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World War II And Convergence

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  • David Cook

Abstract

Proxies that measure the effect of World War II on a country's capital stock are used as instruments for estimating standard cross-country growth regressions. The war's destruction should offer a natural experiment that allows us to consistently estimate the speed at which productivity growth converges to its long-run path. This paper presents evidence that convergence rates are approximately 4% to 6% per annum, substantially larger than conventional wisdom. © 2002 by the President and Fellows of Harvard College and the Massachusetts Institute of Technology

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  • David Cook, 2002. "World War II And Convergence," The Review of Economics and Statistics, MIT Press, vol. 84(1), pages 131-138, February.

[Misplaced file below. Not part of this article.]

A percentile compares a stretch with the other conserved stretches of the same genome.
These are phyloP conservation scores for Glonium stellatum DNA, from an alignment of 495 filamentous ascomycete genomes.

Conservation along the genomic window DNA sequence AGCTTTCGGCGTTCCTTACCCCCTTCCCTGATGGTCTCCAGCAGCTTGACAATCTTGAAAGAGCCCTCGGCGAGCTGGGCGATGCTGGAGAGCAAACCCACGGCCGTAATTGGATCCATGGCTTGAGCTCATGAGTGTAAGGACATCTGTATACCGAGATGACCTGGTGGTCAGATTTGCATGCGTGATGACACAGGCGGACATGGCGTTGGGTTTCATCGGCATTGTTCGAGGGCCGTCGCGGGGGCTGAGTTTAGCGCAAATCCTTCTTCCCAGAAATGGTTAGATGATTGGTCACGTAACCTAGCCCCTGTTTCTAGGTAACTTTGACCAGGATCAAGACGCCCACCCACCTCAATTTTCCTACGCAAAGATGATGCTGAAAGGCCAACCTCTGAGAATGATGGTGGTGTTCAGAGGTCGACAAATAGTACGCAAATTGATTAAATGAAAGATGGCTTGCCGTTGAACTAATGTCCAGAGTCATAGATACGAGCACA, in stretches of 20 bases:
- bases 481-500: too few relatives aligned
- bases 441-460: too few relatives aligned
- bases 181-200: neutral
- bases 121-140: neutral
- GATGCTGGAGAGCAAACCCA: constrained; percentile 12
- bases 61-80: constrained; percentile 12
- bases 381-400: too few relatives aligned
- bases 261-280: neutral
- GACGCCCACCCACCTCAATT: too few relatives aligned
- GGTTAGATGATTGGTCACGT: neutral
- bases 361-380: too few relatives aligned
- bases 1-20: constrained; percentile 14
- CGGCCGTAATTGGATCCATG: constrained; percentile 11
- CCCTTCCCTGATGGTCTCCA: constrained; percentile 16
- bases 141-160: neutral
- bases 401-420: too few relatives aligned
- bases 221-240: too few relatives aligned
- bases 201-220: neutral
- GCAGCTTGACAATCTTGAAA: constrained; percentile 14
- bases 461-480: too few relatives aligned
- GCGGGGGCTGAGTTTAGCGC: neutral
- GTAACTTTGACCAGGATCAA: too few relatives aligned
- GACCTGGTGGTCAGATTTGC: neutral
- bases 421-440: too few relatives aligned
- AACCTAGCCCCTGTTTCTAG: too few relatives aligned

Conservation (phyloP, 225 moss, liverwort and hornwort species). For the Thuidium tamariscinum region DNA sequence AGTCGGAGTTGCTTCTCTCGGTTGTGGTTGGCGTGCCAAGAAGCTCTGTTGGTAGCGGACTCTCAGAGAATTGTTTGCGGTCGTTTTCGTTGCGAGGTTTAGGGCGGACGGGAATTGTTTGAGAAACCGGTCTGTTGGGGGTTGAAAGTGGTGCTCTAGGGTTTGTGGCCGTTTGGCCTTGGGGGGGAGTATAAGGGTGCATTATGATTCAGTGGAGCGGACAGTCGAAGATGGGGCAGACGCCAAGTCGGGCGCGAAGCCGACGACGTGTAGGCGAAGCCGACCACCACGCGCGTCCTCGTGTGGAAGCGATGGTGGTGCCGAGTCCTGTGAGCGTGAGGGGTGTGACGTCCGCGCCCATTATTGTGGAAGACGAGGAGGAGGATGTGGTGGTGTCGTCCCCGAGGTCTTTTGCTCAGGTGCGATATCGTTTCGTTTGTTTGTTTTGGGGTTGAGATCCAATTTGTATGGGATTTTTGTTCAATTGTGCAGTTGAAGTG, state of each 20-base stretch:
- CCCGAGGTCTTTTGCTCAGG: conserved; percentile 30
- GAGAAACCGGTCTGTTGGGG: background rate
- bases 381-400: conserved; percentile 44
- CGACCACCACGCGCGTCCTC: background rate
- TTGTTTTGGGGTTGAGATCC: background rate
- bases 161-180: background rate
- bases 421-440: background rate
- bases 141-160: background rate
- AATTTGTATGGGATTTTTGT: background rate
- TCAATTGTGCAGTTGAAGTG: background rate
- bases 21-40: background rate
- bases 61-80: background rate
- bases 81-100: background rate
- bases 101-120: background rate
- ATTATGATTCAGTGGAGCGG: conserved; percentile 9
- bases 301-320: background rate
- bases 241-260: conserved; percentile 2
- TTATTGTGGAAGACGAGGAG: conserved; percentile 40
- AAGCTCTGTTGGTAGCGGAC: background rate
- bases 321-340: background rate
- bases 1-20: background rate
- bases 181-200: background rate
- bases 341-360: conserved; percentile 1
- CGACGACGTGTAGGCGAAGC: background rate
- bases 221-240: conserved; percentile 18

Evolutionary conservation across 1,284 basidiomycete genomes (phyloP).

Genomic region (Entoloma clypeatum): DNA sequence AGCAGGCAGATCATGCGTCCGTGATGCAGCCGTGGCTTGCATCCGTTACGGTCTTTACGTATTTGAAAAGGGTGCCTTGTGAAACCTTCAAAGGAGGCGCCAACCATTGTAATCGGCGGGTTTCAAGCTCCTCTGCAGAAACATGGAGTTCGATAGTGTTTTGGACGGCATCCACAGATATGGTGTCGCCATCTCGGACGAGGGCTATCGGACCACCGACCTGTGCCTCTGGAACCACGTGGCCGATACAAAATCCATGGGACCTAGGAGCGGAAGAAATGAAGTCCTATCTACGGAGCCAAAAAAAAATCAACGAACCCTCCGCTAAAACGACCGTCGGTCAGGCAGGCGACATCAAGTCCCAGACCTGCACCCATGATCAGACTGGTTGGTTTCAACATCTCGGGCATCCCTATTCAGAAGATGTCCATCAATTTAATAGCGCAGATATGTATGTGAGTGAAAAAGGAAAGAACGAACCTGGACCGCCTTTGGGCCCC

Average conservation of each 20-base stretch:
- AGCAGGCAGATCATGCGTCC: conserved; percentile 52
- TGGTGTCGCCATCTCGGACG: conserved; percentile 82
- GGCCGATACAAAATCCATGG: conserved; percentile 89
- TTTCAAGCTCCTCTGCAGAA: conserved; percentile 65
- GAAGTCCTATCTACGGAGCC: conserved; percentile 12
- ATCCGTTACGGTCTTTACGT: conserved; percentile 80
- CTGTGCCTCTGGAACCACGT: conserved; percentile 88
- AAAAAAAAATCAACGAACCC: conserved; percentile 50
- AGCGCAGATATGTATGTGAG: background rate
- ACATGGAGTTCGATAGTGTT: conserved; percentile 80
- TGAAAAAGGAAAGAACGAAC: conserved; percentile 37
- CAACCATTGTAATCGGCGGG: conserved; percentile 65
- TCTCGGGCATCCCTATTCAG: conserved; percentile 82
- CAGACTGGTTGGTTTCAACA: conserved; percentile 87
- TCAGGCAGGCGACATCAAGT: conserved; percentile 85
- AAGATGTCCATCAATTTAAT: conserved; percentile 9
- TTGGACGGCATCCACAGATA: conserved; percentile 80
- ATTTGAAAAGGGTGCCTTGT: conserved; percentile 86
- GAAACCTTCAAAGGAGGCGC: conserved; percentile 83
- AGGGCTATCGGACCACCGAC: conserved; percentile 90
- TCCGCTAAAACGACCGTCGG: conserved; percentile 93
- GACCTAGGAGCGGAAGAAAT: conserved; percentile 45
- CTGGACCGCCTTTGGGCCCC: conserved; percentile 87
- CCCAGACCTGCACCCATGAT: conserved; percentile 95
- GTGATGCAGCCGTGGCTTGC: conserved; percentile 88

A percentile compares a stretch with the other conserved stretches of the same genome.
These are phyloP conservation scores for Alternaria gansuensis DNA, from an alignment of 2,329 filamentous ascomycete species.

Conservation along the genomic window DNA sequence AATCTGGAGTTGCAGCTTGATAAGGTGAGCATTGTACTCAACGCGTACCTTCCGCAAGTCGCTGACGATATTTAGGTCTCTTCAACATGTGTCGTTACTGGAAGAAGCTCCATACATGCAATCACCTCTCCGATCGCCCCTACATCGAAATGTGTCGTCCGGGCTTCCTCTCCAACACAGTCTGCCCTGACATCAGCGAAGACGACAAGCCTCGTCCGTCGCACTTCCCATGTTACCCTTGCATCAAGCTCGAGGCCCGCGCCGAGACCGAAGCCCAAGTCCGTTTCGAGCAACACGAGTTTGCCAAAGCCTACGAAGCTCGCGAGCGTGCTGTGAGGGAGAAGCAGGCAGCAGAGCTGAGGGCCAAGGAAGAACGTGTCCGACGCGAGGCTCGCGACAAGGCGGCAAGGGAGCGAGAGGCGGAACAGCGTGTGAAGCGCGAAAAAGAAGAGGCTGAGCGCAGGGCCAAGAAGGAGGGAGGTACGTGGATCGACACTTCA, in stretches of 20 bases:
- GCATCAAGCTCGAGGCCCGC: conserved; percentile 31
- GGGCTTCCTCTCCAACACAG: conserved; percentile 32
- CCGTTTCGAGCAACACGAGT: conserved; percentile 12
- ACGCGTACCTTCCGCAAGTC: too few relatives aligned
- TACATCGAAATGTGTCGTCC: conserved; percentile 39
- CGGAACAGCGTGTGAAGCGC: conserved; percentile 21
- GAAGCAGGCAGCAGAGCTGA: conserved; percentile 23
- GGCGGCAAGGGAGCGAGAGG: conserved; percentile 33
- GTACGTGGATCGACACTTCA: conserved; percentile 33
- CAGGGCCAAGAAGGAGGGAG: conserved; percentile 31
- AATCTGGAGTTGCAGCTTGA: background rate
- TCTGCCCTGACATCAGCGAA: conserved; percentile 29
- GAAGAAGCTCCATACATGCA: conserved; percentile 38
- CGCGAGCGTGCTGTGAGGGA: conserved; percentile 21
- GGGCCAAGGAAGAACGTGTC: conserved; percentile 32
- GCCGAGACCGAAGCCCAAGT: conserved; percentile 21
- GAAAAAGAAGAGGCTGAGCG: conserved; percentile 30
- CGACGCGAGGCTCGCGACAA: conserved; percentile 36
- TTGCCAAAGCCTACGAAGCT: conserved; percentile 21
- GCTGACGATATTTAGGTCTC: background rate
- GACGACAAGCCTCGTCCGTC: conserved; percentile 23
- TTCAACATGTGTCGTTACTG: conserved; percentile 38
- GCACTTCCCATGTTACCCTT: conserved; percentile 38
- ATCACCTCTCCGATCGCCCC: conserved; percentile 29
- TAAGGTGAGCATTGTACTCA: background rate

• Handle: RePEc:tpr:restat:v:84:y:2002:i:1:p:131-138
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    Cited by:

    1. Capolupo, Rosa, 2009. "The New Growth Theories and Their Empirics after Twenty Years," Economics - The Open-Access, Open-Assessment E-Journal, Kiel Institute for the World Economy (IfW), vol. 3, pages 1-72.
    2. Peter Jensen, 2010. "Testing the null of a low dimensional growth model," Empirical Economics, Springer, pages 193-215.
    3. Rob Luginbuhl & Siem Jan Koopman, 2003. "Convergence in European GDP Series," Tinbergen Institute Discussion Papers 03-031/4, Tinbergen Institute.
    4. Rob Luginbuhl & Siem Jan Koopman, 2004. "Convergence in European GDP series: a multivariate common converging trend-cycle decomposition," Journal of Applied Econometrics, John Wiley & Sons, Ltd., vol. 19(5), pages 611-636.
    5. Ishise, Hirokazu & Sawada, Yasuyuki, 2009. "Aggregate returns to social capital: Estimates based on the augmented augmented-Solow model," Journal of Macroeconomics, Elsevier, pages 376-393.

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